Economics and the mid-life crisis have much in common: Both dwell on foregone opportunities

C'est la vie; c'est la guerre; c'est la pomme de terre . . . . . . . . . . . . . email: jpalmer at uwo dot ca

. . . . . . . . . . .Richard Posner should be awarded the next Nobel Prize in Economics . . . . . . . . . . . .

Monday, April 11, 2005

Pain Relief and Time Preference

Many people taking Celebrex or Bextra or similar pain relievers do not much care about the health risks -- the medication helps alleviate their pain and that is all that matters to them. See, for example, Warnings Aside, Some Still Want Their Painkillers. [registration required; thanks to BrianF for the link]
As Pfizer removed Bextra from the market this week under pressure from federal drug regulators who also issued broad warnings that other popular painkillers could hurt the heart, stomach or skin, people who rely on such drugs responded with dismay and a sense of weariness.
In interviews around the country on Friday, many people expressed skepticism about the new warnings and said they would rather tolerate health risks than constant pain.

There are two reasons for this reaction.

The first reason is the standard neo-classical economics one: the individuals do not have to bear much, if any, of the financial cost of future healthcare if they suffer heart or other health problems; this explanation applies to those who have generous and/or socialized health plans.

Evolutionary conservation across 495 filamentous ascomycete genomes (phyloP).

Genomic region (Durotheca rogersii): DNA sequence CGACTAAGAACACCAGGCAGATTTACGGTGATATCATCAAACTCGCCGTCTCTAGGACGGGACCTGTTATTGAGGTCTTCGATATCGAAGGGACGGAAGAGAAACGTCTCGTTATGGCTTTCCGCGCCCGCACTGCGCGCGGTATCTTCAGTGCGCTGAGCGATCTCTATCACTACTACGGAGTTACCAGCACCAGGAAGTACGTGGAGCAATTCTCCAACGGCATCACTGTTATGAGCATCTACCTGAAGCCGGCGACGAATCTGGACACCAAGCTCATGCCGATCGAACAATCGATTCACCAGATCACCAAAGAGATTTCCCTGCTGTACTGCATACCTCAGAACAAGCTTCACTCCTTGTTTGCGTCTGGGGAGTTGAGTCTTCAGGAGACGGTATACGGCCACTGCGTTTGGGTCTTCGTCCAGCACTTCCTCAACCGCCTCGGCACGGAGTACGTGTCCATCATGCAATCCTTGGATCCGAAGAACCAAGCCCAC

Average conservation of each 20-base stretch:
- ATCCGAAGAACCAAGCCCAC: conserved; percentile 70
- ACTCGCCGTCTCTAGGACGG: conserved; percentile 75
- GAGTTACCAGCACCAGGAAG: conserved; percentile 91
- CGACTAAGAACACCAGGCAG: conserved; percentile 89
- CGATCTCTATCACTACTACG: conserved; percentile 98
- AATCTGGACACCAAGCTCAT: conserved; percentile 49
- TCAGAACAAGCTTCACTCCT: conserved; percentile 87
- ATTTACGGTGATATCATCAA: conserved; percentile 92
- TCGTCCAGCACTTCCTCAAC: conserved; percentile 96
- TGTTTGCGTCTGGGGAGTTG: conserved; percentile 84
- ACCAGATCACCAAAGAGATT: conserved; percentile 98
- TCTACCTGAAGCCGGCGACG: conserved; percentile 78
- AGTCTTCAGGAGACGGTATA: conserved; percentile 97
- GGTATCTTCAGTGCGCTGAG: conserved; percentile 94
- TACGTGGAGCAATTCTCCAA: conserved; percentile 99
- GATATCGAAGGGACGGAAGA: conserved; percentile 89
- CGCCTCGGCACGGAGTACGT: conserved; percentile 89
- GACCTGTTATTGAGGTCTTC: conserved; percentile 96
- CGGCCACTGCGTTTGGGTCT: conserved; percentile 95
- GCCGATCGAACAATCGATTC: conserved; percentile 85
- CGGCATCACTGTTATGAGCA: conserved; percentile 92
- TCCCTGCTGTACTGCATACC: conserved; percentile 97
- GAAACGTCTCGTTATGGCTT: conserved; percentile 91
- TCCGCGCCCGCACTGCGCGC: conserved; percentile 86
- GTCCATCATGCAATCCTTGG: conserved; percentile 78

The second is probably stronger, but just as plausibly neo-classical economics: pain sharply elevates an individual's time preference. From Wikipedia:

Time preference is the economist's assumption that a consumer will place a premium on enjoyment nearer in time over more remote enjoyment. A high time preference means a person wants to spend their money now and not save it, whereas a low time preference means a person might want to save their money as well.

When people are in great pain, they don't much care about the future; they want the pain relieved. However, once the pain is relieved, they tend to lower their time preferences. The combined effect is that when people are on pain relievers, they might think about and be concerned about future costs; but when they think about the pain they might be experiencing without the pain-relievers, their concern shifts dramatically to the present.
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